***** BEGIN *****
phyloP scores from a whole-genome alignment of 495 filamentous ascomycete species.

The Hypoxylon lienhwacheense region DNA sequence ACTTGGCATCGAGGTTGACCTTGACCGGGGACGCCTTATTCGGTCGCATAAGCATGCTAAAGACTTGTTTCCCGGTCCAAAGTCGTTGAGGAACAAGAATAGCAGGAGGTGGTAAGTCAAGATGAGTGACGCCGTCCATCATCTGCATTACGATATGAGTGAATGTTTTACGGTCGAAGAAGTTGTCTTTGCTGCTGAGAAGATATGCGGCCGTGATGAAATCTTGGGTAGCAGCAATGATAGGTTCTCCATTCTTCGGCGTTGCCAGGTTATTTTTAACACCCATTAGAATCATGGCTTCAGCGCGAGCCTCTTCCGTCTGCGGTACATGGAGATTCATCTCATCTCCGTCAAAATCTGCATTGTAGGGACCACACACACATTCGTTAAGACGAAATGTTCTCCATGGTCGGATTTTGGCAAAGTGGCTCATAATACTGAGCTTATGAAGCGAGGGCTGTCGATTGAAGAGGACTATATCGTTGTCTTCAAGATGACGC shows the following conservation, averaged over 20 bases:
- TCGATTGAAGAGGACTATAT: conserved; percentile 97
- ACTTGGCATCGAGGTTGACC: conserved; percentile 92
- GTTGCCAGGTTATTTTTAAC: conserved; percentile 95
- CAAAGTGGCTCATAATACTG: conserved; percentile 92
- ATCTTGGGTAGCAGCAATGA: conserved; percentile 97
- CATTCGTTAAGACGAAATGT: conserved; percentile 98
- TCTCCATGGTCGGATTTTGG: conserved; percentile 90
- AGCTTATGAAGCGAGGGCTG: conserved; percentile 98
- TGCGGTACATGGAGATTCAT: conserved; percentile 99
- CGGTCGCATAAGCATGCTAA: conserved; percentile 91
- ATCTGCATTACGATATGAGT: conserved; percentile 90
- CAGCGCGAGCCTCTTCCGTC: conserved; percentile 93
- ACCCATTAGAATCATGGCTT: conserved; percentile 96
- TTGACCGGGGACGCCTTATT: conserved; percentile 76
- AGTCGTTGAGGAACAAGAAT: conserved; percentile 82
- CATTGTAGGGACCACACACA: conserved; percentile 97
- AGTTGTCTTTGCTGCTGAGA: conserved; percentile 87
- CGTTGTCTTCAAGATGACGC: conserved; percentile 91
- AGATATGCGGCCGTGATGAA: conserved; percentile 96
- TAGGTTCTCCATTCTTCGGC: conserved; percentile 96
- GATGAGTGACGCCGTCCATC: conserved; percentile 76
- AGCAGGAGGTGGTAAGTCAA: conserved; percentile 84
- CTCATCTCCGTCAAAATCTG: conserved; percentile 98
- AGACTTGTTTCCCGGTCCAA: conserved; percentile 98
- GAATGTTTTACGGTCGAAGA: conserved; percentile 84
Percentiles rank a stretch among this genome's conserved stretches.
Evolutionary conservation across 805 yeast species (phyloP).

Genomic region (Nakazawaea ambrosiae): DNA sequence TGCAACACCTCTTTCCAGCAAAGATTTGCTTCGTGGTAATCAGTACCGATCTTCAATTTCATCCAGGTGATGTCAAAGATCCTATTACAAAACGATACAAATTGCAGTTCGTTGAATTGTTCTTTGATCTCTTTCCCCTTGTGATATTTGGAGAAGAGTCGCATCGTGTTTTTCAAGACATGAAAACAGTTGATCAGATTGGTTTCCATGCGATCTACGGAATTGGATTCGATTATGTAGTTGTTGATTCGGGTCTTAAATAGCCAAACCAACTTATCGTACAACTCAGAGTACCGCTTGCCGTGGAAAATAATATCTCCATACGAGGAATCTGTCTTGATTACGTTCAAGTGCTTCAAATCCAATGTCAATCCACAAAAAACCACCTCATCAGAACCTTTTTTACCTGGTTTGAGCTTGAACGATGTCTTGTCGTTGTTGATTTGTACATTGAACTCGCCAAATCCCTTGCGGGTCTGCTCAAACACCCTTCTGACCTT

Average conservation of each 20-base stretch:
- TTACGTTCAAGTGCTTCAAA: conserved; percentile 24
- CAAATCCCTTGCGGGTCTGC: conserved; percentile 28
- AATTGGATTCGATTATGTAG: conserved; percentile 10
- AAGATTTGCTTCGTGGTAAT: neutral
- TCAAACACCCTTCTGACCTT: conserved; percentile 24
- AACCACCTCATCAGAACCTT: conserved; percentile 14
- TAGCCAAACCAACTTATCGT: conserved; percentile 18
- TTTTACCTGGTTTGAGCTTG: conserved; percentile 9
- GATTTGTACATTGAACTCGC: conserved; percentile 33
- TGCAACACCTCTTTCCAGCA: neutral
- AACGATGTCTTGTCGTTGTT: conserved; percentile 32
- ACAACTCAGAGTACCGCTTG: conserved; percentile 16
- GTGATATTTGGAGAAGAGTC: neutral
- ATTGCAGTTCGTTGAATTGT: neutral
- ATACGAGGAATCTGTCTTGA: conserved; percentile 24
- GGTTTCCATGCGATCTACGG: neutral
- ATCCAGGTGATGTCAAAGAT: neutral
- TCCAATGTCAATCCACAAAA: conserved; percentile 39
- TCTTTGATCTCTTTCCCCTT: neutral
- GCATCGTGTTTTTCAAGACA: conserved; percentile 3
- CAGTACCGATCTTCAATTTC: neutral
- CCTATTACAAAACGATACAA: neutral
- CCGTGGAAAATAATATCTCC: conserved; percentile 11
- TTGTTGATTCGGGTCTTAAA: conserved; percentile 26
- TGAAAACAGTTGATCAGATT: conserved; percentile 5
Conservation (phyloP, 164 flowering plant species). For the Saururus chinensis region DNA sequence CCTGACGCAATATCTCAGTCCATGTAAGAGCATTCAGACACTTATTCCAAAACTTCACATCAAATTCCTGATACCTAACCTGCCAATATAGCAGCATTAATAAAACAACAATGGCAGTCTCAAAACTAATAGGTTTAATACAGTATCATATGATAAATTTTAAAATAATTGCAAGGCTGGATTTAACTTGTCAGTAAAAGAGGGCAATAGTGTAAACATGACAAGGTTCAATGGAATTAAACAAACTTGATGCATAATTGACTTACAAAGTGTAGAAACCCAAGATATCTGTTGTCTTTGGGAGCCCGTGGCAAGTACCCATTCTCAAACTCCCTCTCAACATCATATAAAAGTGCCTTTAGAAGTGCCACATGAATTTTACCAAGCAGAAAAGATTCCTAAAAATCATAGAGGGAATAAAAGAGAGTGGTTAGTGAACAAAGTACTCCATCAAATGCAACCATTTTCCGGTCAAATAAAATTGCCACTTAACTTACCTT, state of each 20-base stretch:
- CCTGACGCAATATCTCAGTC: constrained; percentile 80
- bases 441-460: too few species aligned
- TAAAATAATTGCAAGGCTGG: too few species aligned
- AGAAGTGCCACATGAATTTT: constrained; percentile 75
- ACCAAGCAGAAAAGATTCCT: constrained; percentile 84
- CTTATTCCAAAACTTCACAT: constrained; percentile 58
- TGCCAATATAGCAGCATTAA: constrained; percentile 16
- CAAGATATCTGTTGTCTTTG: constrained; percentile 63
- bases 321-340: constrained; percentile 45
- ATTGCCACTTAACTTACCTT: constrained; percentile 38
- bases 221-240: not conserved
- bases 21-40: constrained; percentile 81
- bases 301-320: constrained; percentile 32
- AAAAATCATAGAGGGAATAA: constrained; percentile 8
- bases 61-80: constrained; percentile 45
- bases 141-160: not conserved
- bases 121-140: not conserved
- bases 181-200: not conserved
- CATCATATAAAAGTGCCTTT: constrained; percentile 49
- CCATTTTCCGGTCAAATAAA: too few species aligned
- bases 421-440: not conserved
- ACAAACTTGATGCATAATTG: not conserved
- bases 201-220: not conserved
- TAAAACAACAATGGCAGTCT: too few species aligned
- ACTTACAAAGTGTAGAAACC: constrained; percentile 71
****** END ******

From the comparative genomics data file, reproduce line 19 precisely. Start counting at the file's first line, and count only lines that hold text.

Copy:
- AGTTGTCTTTGCTGCTGAGA: conserved; percentile 87